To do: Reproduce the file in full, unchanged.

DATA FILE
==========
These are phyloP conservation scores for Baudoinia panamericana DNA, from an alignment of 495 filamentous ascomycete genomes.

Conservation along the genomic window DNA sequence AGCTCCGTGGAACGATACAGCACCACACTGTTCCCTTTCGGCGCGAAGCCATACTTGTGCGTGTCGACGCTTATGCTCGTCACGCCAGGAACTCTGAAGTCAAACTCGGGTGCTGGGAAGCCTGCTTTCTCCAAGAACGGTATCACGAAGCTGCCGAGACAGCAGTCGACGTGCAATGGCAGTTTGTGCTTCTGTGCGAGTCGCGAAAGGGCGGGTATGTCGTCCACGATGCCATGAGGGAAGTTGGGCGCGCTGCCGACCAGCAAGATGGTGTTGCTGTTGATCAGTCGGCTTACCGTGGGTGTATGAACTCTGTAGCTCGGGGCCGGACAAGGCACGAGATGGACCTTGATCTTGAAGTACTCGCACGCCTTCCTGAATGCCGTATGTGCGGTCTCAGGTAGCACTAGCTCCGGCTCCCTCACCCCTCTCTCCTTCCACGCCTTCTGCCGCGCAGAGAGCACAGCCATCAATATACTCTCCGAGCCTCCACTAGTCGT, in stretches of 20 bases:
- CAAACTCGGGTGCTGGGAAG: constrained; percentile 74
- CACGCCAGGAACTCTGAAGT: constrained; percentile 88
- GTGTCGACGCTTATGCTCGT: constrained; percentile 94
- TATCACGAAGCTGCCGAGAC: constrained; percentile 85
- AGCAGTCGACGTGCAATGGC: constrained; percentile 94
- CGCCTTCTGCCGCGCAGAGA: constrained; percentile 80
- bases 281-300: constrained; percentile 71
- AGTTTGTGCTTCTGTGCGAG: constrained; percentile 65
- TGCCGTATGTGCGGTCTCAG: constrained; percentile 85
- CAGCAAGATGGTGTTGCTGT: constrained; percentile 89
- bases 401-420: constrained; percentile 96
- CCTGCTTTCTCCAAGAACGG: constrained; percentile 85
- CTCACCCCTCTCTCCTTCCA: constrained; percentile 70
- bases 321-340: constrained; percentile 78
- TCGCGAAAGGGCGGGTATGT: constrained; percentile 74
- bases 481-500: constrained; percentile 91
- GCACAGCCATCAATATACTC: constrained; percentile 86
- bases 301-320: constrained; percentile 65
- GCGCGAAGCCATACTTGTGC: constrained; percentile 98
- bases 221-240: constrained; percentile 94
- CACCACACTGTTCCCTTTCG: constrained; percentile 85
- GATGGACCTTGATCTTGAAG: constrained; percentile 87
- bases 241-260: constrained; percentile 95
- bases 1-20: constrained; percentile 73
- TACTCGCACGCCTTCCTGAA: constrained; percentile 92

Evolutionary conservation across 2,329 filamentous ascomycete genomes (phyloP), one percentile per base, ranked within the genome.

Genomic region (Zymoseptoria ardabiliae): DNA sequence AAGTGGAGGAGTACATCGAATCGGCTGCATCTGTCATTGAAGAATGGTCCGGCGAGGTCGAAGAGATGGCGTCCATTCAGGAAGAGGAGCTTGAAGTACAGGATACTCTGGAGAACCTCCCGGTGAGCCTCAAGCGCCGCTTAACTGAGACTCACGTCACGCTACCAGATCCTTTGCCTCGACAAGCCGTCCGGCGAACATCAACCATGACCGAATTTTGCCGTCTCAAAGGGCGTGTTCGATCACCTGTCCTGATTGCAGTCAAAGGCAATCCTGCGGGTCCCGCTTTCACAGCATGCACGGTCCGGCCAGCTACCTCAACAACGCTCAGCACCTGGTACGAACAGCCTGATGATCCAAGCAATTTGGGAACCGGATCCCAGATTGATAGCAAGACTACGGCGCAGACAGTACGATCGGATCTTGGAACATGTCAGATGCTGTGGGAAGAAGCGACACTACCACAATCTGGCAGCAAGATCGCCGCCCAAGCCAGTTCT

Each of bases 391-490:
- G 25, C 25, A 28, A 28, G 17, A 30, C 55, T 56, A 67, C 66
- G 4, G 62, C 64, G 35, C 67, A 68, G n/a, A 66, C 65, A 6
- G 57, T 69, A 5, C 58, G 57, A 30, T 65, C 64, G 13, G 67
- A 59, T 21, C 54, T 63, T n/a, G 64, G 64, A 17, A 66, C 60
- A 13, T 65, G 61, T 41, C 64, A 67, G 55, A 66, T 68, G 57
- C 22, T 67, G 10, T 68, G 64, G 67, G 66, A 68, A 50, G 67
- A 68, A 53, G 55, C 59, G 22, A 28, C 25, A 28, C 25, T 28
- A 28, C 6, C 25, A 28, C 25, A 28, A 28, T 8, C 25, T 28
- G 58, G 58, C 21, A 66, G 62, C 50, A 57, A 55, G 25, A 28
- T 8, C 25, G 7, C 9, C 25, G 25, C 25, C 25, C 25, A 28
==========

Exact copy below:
These are phyloP conservation scores for Baudoinia panamericana DNA, from an alignment of 495 filamentous ascomycete genomes.

Conservation along the genomic window DNA sequence AGCTCCGTGGAACGATACAGCACCACACTGTTCCCTTTCGGCGCGAAGCCATACTTGTGCGTGTCGACGCTTATGCTCGTCACGCCAGGAACTCTGAAGTCAAACTCGGGTGCTGGGAAGCCTGCTTTCTCCAAGAACGGTATCACGAAGCTGCCGAGACAGCAGTCGACGTGCAATGGCAGTTTGTGCTTCTGTGCGAGTCGCGAAAGGGCGGGTATGTCGTCCACGATGCCATGAGGGAAGTTGGGCGCGCTGCCGACCAGCAAGATGGTGTTGCTGTTGATCAGTCGGCTTACCGTGGGTGTATGAACTCTGTAGCTCGGGGCCGGACAAGGCACGAGATGGACCTTGATCTTGAAGTACTCGCACGCCTTCCTGAATGCCGTATGTGCGGTCTCAGGTAGCACTAGCTCCGGCTCCCTCACCCCTCTCTCCTTCCACGCCTTCTGCCGCGCAGAGAGCACAGCCATCAATATACTCTCCGAGCCTCCACTAGTCGT, in stretches of 20 bases:
- CAAACTCGGGTGCTGGGAAG: constrained; percentile 74
- CACGCCAGGAACTCTGAAGT: constrained; percentile 88
- GTGTCGACGCTTATGCTCGT: constrained; percentile 94
- TATCACGAAGCTGCCGAGAC: constrained; percentile 85
- AGCAGTCGACGTGCAATGGC: constrained; percentile 94
- CGCCTTCTGCCGCGCAGAGA: constrained; percentile 80
- bases 281-300: constrained; percentile 71
- AGTTTGTGCTTCTGTGCGAG: constrained; percentile 65
- TGCCGTATGTGCGGTCTCAG: constrained; percentile 85
- CAGCAAGATGGTGTTGCTGT: constrained; percentile 89
- bases 401-420: constrained; percentile 96
- CCTGCTTTCTCCAAGAACGG: constrained; percentile 85
- CTCACCCCTCTCTCCTTCCA: constrained; percentile 70
- bases 321-340: constrained; percentile 78
- TCGCGAAAGGGCGGGTATGT: constrained; percentile 74
- bases 481-500: constrained; percentile 91
- GCACAGCCATCAATATACTC: constrained; percentile 86
- bases 301-320: constrained; percentile 65
- GCGCGAAGCCATACTTGTGC: constrained; percentile 98
- bases 221-240: constrained; percentile 94
- CACCACACTGTTCCCTTTCG: constrained; percentile 85
- GATGGACCTTGATCTTGAAG: constrained; percentile 87
- bases 241-260: constrained; percentile 95
- bases 1-20: constrained; percentile 73
- TACTCGCACGCCTTCCTGAA: constrained; percentile 92

Evolutionary conservation across 2,329 filamentous ascomycete genomes (phyloP), one percentile per base, ranked within the genome.

Genomic region (Zymoseptoria ardabiliae): DNA sequence AAGTGGAGGAGTACATCGAATCGGCTGCATCTGTCATTGAAGAATGGTCCGGCGAGGTCGAAGAGATGGCGTCCATTCAGGAAGAGGAGCTTGAAGTACAGGATACTCTGGAGAACCTCCCGGTGAGCCTCAAGCGCCGCTTAACTGAGACTCACGTCACGCTACCAGATCCTTTGCCTCGACAAGCCGTCCGGCGAACATCAACCATGACCGAATTTTGCCGTCTCAAAGGGCGTGTTCGATCACCTGTCCTGATTGCAGTCAAAGGCAATCCTGCGGGTCCCGCTTTCACAGCATGCACGGTCCGGCCAGCTACCTCAACAACGCTCAGCACCTGGTACGAACAGCCTGATGATCCAAGCAATTTGGGAACCGGATCCCAGATTGATAGCAAGACTACGGCGCAGACAGTACGATCGGATCTTGGAACATGTCAGATGCTGTGGGAAGAAGCGACACTACCACAATCTGGCAGCAAGATCGCCGCCCAAGCCAGTTCT

Each of bases 391-490:
- G 25, C 25, A 28, A 28, G 17, A 30, C 55, T 56, A 67, C 66
- G 4, G 62, C 64, G 35, C 67, A 68, G n/a, A 66, C 65, A 6
- G 57, T 69, A 5, C 58, G 57, A 30, T 65, C 64, G 13, G 67
- A 59, T 21, C 54, T 63, T n/a, G 64, G 64, A 17, A 66, C 60
- A 13, T 65, G 61, T 41, C 64, A 67, G 55, A 66, T 68, G 57
- C 22, T 67, G 10, T 68, G 64, G 67, G 66, A 68, A 50, G 67
- A 68, A 53, G 55, C 59, G 22, A 28, C 25, A 28, C 25, T 28
- A 28, C 6, C 25, A 28, C 25, A 28, A 28, T 8, C 25, T 28
- G 58, G 58, C 21, A 66, G 62, C 50, A 57, A 55, G 25, A 28
- T 8, C 25, G 7, C 9, C 25, G 25, C 25, C 25, C 25, A 28